Open and Shared Educational Resources – A Collaborative Strategy for Advancing E-Learning Communities: A Case Exemplified by Curriki

Open and Shared Educational Resources – A Collaborative Strategy for Advancing E-Learning Communities: A Case Exemplified by Curriki

Barbara Kurshan (Educorp Consultants Corporation, USA), Anne Schreiber (Common Sense Media, USA) and Peter Levy (Levy Associates, USA)
DOI: 10.4018/978-1-61520-917-0.ch005
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Abstract

Advances in information technologies have created unique opportunities for the free exchange of ideas on a global scale. To this end, a growing number of education stakeholders are finding that applying an open source approach to content development provides an extraordinary opportunity to change the curricula paradigm. Access to quality learning materials and the free exchange of knowledge is increasing. The authors explore the increased adoption of open and shared educational resources (OSER), with such examples as Curriki. Curriki extends the model by providing an integrated learning environment and resource repository centered on a culture of collective participation.
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Background

In the early 1990s, the Internet emerged as a platform for the free exchange of Open Education Resources (OER) on a global scale. More recently, Web 2.0, second-generation browsers, better graphics and simulations, and interactive systems have sparked collaboration among networked communities (Atkins et al., 2007). With the additional overlay of collaboration, OER is giving way to an Open and Shared Educational Resources (OSER) ecosystem, driven by the simple and powerful idea that new technologies provide an extraordinary opportunity to change the curricula paradigm, and thereby to dramatically expand access to quality learning and the free exchange of knowledge (Casserly & Smith, 2006).

Open Source: The Solution

The major driver in lowering barriers to access is the “free and open source” movement. Open source software generally refers to software whose source code is readily available and can be modified by users for their own purposes. The basic principle behind open source software is simple: when developers can read, modify and redistribute the source code for a piece of software, the software evolves and improves. The GNU/Linux operating system, the Apache Web server, and the OpenOffice desktop application have all proven to be world-class software applications that are released under an open source license. (Guhlin, 2007).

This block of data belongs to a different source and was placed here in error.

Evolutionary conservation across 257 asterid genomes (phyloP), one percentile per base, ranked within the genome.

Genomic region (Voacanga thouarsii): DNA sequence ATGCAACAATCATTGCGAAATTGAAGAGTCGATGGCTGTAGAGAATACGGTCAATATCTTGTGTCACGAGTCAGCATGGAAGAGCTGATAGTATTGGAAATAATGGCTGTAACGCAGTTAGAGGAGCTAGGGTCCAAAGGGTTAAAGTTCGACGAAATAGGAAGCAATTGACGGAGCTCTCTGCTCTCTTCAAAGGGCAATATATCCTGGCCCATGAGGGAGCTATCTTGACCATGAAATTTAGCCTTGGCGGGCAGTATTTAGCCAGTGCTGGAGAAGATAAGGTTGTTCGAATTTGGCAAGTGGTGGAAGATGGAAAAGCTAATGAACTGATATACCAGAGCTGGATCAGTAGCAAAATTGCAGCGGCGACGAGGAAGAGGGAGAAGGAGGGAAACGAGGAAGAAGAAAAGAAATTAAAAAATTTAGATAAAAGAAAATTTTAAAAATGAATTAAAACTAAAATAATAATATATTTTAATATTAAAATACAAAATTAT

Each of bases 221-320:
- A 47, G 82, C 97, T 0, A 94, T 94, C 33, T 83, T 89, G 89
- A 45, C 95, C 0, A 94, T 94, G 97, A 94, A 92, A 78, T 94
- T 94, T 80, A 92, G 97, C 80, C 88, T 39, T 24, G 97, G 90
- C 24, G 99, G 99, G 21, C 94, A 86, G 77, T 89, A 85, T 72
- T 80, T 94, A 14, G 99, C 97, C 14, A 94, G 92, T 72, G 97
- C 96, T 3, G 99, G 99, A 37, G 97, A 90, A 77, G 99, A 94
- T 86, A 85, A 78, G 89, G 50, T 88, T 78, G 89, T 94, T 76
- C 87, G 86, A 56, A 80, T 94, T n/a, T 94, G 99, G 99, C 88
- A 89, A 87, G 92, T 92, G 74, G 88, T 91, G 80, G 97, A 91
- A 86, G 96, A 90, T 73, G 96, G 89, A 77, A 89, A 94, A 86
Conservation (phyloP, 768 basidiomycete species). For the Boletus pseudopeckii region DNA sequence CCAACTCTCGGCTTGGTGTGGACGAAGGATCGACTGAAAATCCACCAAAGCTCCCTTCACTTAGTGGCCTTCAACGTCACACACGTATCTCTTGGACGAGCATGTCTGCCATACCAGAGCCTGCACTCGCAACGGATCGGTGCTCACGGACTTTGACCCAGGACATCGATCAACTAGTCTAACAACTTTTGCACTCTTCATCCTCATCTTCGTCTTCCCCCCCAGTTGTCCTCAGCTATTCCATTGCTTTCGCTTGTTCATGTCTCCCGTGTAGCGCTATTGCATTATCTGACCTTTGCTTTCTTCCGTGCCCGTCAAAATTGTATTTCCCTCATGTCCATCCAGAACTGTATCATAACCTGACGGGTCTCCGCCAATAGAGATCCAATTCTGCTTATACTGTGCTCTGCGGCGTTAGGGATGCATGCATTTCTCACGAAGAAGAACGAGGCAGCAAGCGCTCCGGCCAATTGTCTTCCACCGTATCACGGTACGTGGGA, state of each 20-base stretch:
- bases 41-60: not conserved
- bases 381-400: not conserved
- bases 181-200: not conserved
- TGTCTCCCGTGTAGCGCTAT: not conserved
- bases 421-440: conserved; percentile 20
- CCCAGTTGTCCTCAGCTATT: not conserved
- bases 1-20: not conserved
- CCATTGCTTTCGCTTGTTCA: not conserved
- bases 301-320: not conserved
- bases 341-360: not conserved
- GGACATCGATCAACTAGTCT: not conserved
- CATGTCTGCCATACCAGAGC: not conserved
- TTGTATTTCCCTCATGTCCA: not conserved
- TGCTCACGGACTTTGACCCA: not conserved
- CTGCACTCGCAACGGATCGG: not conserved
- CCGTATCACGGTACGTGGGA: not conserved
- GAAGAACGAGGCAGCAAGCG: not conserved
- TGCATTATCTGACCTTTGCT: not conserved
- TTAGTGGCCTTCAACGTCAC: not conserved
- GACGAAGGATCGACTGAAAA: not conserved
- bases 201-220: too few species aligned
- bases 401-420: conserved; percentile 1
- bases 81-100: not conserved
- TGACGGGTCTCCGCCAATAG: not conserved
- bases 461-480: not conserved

These examples have also provided an instructive model for how online communities can organize and govern themselves, evaluate and improve their products, and grow in size and influence. The success of open source software demonstrates that a committed community of people can effectively modify, improve or adapt a project at an astonishing pace.

What is it that makes the efforts of a volunteer community so effective? Virtually every successful open source project has several common elements (OECD, 2007):

  • An infrastructure and a process that supports collaboration between disparate individuals.

  • A community that is energized and motivated to complete, publish, and support their work.

  • A critical mass of content that can be used as a base from which a specific community of practice can create an enhanced or customized version exactly suited to their specific needs.

The open source framework is especially conducive to the way people interact online today in the new “Participation Age” (Schwartz, 2005). The Participation Age is about access and sharing, where networks of engaged participants work collaboratively to meet a shared objective. In the process, these networks create meaningful content, connections and relationships never before possible. As an outgrowth of this participation age, a growing number of education organizations and foundations are finding that an open source approach can bring free, high quality educational resources to those that need them.

Early examples of educators exchanging and building on learning resources in the manner or programmers exchanging and building on software programs was documented in the World Bank report that first identified Open Educational Resources (OER). The report described open source courseware as generating greater awareness and interest in all parts of the world with the United States in the lead (Materu, 2004).

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